UK

Police Officer Clings Onto Job Despite Sending Homophobic Text About Murder Victim

08/01/2016 16:11 GMT | Updated 08/01/2016 16:59 GMT

A police officer has managed to hold onto his job despite sending a homophobic text message about a murder victim.

Nottinghamshire Police officer PC Andrew Tideswell, 38, referred to the victim as a "paedo gay boy" in a private text message, according to reports.

He also reportedly called a suspect "a muppet with autism", a groom victim "a bit of a slut" and and a man who attempted suicide "a numpty", the BBC reports.

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On Thursday, the force found he breached professional standards and gave him a final written warning, stopping just short of dismissing him. The force said he would get "the opportunity to demonstrate that he can serve the public".

The texts were sent to his partner over two years, from 2013 to 2015. The misconduct panel described them as "extremely distasteful, grossly disrespectful, and absolutely unacceptable".

"I would never have expected the public to see them," PC Tideswell said during his hearing, according to local paper The Nottingham Evening Post.

"These are private messages. There is no suggestion that the public would've seen them and they would not have if it had not been for this investigation.

"These were private messages hermetically sealed within my phone and within my relationship. It's quite evident in my life that I don't make these kind of comments."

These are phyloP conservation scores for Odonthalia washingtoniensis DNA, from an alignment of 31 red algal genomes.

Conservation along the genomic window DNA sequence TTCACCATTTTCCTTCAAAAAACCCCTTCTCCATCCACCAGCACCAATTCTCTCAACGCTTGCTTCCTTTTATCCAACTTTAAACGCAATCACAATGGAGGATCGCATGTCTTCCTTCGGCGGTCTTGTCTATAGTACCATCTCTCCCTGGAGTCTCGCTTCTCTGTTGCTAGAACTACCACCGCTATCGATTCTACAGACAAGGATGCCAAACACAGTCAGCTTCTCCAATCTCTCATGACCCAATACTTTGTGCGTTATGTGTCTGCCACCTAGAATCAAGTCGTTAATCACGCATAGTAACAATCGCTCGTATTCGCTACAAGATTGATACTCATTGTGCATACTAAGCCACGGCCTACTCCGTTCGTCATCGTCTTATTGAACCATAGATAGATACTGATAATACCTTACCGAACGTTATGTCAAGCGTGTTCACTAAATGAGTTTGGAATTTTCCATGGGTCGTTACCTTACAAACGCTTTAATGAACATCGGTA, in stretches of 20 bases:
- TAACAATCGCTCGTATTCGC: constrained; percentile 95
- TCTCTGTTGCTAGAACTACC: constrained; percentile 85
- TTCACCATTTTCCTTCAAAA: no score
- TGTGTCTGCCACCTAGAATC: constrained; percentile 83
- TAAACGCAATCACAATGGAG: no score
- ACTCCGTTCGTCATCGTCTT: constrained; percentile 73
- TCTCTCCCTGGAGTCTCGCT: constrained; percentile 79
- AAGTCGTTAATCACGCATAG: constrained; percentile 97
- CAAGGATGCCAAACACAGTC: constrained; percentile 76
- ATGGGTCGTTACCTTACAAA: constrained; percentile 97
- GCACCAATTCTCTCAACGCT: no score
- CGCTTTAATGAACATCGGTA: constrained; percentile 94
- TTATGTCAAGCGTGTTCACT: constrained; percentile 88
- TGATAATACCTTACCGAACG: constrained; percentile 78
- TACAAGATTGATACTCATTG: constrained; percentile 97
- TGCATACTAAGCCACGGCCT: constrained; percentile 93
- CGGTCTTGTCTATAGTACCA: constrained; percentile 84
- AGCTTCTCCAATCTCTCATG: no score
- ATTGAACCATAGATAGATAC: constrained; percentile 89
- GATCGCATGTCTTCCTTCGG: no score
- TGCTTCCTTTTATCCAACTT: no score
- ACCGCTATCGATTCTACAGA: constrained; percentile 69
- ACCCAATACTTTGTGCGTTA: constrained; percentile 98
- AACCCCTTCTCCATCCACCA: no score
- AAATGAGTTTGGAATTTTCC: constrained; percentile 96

He faced a total of 15 counts of misconduct, the police force said. These were:

    1. Derogatory personal remarks about a victim of domestic violence and inappropriate remarks regarding a police investigation and an agency involved in the charging process.

    1. Derogatory and sexually inappropriate remarks about a young victim of a sexual offence and failure to challenge and/or report inappropriate conduct by a police officer.

    1. An inappropriate and homophobic remark about a murder victim.

    1. Derogatory remarks about a woman detained by police with whom he had professional dealings.

    1. Messages sent to a fellow officer in which he used an offensive racist term for a member of the Traveller community.

    1. An inappropriate and homophobic remark about a victim of historic sexual abuse and failure to challenge/report a fellow officer who sent the picture.

    1. Use of a derogatory and sexually inappropriate term about an individual concerned in a police investigation.

    1. Insulting and homophobic remarks about a person you had dealt with as a Police Officer.

    1. An inappropriate message to a fellow officer in the course of which you used derogatory and racist terminology.

  • Use of seriously inappropriate language to describe an allegation of sexual offences against a minor.

Another further allegation about remarks and messages sent were not proven, the panel.

The panel said : “Members of the public have a right to expect police officers to respect them, whether to their face or behind their back, and the comments made in this case are extremely distasteful, grossly disrespectful, and absolutely unacceptable," a statement from Nottinghamshire Police force read.

“They were private but if they were made in public, or in any other arena, whether social media, said in a police station or vehicle, there is no doubt dismissal would have followed.

“The panel do accept that there is unlikely to be a repetition of this behaviour by the officer and that his intent was not to cause harm.

“Based on this fine balance of arguments we concluded that the good and potential for future good, just, by the most slender of margins, outweighs the bad."

The final written warning is the most serious outcome besides dismissal.